Dendrochronology of This Want
Count the pimpled genitalia of sex-ed fame
multiplied by every high school in Wisconsin
Add the ninth graders cast as pus-to-be
instead of storm’s eye: empty bellied, ravenous
Count the days my mother wondered where her clitoris was
multiplied by the year she stopped asking
Add the Sundays pastor named Eve blight
multiplied by the aunties’ amens
And the deacon eyes needled through my stockings
And the weeks a body starves down to one closed fist
multiplied by the dances too Black for corsage
just Black enough for 808 bonegrind
white boy palm lines seared into hips
ring-aged like tree trunks sawed from root
Count every gender I refused for this branding
Measure the spectrum of unkissed
Calculate the surface area of skin
turned dust, my coat for twenty winters
Holes in every pocket. I’d learned to beg—
How many crumbs on the road to you?
Measure the sine wave of this gasp
Distance between trough and peak
Angle between eye centered and rolled
The shiver’s velocity
Each second the body was lost
magnified to the tenth power
of the body returned
Theory of Plate Tectonics
She says New England hoards college girls like cherries in its cheek,
tongue-tying their legs to knots, making party tricks out of people.
Says it’s an old currency, wads of tangled stems tumored
with unfinished bows. Says the quick ones learn to curl like ribbon.
The brave ones learn to run with their hands. The pretty ones knot
and knot into rope and callus and none of their blood stays long.
But half butane, half lemon juice, all pit, no skin, us sad ones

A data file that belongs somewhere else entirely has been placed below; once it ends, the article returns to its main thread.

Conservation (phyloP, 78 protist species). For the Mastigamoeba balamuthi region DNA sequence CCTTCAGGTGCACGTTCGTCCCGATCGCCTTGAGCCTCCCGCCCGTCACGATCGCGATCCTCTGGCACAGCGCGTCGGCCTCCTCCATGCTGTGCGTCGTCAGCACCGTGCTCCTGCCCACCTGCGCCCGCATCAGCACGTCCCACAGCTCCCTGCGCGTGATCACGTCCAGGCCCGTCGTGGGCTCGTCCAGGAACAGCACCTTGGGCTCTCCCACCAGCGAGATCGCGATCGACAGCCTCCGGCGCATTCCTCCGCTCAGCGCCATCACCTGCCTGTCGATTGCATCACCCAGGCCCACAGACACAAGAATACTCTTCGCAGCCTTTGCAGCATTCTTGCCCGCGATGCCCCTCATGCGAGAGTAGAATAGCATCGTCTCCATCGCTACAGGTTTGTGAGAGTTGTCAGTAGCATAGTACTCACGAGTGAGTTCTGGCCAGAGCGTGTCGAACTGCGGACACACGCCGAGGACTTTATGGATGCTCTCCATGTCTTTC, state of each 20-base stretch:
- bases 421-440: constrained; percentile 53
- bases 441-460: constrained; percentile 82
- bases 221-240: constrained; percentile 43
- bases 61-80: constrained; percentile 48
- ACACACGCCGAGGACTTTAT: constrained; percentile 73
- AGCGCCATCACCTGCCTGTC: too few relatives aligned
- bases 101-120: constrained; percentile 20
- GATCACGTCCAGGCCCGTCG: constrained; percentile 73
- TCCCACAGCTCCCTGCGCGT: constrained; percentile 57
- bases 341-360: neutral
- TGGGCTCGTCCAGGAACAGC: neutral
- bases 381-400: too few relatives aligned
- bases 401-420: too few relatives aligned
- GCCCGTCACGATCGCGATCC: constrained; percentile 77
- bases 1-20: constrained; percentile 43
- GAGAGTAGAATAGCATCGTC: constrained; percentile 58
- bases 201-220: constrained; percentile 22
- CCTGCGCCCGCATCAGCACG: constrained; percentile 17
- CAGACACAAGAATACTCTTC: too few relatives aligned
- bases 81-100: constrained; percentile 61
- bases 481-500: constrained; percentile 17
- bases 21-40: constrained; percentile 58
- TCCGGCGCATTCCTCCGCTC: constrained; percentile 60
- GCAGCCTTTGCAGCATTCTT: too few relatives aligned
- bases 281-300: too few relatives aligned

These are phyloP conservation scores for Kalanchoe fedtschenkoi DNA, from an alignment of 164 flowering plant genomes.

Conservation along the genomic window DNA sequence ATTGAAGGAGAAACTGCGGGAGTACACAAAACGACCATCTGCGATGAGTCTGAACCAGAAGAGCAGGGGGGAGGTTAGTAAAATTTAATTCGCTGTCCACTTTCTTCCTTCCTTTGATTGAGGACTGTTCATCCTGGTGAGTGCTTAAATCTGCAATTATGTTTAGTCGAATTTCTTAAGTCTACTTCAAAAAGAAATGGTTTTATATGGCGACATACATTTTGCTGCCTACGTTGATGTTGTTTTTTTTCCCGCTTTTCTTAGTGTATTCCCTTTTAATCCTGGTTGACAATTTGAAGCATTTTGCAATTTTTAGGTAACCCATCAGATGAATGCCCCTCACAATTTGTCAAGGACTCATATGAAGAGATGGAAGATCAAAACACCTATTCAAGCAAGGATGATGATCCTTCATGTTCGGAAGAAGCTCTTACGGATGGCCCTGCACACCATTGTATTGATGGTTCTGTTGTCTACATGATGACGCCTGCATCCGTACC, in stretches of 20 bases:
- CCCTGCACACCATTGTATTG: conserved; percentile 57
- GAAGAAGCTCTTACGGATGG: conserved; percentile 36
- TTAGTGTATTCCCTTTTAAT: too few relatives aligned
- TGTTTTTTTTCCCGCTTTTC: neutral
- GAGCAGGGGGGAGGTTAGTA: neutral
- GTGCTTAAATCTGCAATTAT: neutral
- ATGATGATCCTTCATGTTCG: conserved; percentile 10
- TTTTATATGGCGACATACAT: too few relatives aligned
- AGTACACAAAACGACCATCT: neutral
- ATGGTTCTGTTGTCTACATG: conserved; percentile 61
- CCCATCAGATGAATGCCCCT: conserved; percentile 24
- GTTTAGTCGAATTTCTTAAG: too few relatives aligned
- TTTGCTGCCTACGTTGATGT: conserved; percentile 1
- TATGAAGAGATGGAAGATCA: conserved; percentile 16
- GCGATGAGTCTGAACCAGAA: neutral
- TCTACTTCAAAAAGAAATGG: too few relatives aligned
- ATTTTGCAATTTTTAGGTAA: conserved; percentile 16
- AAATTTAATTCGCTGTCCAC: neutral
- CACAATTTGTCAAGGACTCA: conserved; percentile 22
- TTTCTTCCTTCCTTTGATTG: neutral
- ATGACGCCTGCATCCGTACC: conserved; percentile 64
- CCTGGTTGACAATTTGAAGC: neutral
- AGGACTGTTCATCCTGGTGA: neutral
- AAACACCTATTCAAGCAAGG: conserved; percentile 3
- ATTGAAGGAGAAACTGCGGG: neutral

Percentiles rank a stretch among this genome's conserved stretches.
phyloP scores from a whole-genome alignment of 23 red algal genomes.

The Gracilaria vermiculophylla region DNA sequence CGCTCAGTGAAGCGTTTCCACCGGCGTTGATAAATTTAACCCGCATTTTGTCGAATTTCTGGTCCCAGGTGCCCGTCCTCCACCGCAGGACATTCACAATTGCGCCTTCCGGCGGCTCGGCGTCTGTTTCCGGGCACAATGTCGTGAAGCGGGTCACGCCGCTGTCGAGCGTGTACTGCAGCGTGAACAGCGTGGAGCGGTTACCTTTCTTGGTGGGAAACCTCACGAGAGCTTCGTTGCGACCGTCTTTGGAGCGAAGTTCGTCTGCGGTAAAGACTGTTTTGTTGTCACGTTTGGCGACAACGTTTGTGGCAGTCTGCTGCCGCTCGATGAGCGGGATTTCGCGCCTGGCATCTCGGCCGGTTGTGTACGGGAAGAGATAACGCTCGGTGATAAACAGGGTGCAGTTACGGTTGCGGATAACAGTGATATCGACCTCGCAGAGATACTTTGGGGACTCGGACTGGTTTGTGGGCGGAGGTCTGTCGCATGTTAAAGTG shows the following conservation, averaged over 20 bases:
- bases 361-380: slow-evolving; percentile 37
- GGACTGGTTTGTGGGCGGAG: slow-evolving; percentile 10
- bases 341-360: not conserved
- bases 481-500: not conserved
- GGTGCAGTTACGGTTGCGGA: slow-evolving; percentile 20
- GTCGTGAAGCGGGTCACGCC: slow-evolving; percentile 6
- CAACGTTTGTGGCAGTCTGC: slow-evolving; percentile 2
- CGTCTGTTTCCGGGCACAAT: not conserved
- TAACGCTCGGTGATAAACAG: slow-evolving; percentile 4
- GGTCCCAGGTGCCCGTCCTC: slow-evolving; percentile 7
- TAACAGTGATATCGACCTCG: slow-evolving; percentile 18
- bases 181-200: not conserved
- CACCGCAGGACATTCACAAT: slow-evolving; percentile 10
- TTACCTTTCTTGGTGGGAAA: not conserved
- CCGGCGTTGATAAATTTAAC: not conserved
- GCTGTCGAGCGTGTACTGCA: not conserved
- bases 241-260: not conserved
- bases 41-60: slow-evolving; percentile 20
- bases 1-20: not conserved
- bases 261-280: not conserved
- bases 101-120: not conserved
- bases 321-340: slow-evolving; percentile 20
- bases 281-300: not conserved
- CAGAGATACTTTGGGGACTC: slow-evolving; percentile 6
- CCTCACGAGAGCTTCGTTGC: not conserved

are a new fruit. I tell her we should shower more. Eat something
besides black pepper and rum. I tell her, darling, the teapot’s melted
to the stove, all the mugs chipped in hazardous places—dropped
from scalded hands into perfect blades, stealing lips from our guests.
But she reminds me we have no guests here. Just the half-dead boys
we’ve specialized in trapping, the long-legged never-giants too grateful
to run, so now, cups brimming with sliced mouths, kitchen table littered
with scabs, we pick over the charred parts: two-dozen match heads
sawed from their stems with his sharpest key (ours now); half a collarbone,
still warm (ours now); the light bulb he almost smashed into her throat
when he learned not all flightless soft-bodied girls are fireflies (now ours
to shatter in the rooftop shadows just like one of us). She tells me Paris
is mostly glitter and ash this time of year. Red velvet glove shit.
Prettiest scowls you ever saw. Tells me Cape Town paves its streets
with severed wings that shimmy for moonlight and stray coins. Says
she’s got a naked man waiting in Havana, and his neighbor owes her
a pack of cigarettes. Says she’s been studying plate tectonics. Whispering
spells for Pangaea. Lighting incense to prayers for the Great Rift Valley
with magma from Kilimanjaro. She’s scouring for signs of Himalayas
in the Appalachia branded to her calves. Asks how long it takes
smoke signals to hitch waves ‘cross the Atlantic. Asks me if I know
the difference between arson and wildfire. I tell her arson
is chain smoking with the dirty wax girls she meets on OK Cupid.
I tell her wildfire is thinking candles fit replacements for daylight.
I should have said the difference depends on what’s burning.
That we have such old bones for such new people, I’m afraid
they’re more cinder than marrow, and we’ll feel safe in all
the wrong places, always most at home here, among the flames.
Photograph of Kemi Alabi by Ally Almore.